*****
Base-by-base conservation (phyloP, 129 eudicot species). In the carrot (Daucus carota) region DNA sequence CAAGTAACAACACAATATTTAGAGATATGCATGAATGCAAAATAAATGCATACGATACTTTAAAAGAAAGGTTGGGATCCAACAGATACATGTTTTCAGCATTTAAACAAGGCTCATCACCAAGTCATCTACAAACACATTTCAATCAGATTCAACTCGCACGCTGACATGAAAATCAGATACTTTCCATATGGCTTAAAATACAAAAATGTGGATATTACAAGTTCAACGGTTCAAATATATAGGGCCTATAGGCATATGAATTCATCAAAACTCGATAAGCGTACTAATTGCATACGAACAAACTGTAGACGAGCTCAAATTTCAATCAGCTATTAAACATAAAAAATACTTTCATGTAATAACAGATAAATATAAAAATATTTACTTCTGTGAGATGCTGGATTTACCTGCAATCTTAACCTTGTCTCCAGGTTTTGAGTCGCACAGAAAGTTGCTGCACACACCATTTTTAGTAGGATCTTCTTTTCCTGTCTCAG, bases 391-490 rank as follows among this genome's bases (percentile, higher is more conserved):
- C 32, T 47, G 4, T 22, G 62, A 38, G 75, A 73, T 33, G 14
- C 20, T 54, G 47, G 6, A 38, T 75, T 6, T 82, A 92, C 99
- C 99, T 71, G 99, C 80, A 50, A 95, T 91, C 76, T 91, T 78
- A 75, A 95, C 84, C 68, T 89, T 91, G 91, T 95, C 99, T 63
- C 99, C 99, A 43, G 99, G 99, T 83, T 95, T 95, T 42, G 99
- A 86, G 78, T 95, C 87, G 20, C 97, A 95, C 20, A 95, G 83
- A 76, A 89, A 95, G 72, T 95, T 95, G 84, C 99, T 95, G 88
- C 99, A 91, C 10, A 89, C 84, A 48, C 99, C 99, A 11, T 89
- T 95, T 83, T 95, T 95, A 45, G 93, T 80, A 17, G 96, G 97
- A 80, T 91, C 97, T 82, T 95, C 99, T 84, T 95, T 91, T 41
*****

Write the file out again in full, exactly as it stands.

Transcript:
Base-by-base conservation (phyloP, 129 eudicot species). In the carrot (Daucus carota) region DNA sequence CAAGTAACAACACAATATTTAGAGATATGCATGAATGCAAAATAAATGCATACGATACTTTAAAAGAAAGGTTGGGATCCAACAGATACATGTTTTCAGCATTTAAACAAGGCTCATCACCAAGTCATCTACAAACACATTTCAATCAGATTCAACTCGCACGCTGACATGAAAATCAGATACTTTCCATATGGCTTAAAATACAAAAATGTGGATATTACAAGTTCAACGGTTCAAATATATAGGGCCTATAGGCATATGAATTCATCAAAACTCGATAAGCGTACTAATTGCATACGAACAAACTGTAGACGAGCTCAAATTTCAATCAGCTATTAAACATAAAAAATACTTTCATGTAATAACAGATAAATATAAAAATATTTACTTCTGTGAGATGCTGGATTTACCTGCAATCTTAACCTTGTCTCCAGGTTTTGAGTCGCACAGAAAGTTGCTGCACACACCATTTTTAGTAGGATCTTCTTTTCCTGTCTCAG, bases 391-490 rank as follows among this genome's bases (percentile, higher is more conserved):
- C 32, T 47, G 4, T 22, G 62, A 38, G 75, A 73, T 33, G 14
- C 20, T 54, G 47, G 6, A 38, T 75, T 6, T 82, A 92, C 99
- C 99, T 71, G 99, C 80, A 50, A 95, T 91, C 76, T 91, T 78
- A 75, A 95, C 84, C 68, T 89, T 91, G 91, T 95, C 99, T 63
- C 99, C 99, A 43, G 99, G 99, T 83, T 95, T 95, T 42, G 99
- A 86, G 78, T 95, C 87, G 20, C 97, A 95, C 20, A 95, G 83
- A 76, A 89, A 95, G 72, T 95, T 95, G 84, C 99, T 95, G 88
- C 99, A 91, C 10, A 89, C 84, A 48, C 99, C 99, A 11, T 89
- T 95, T 83, T 95, T 95, A 45, G 93, T 80, A 17, G 96, G 97
- A 80, T 91, C 97, T 82, T 95, C 99, T 84, T 95, T 91, T 41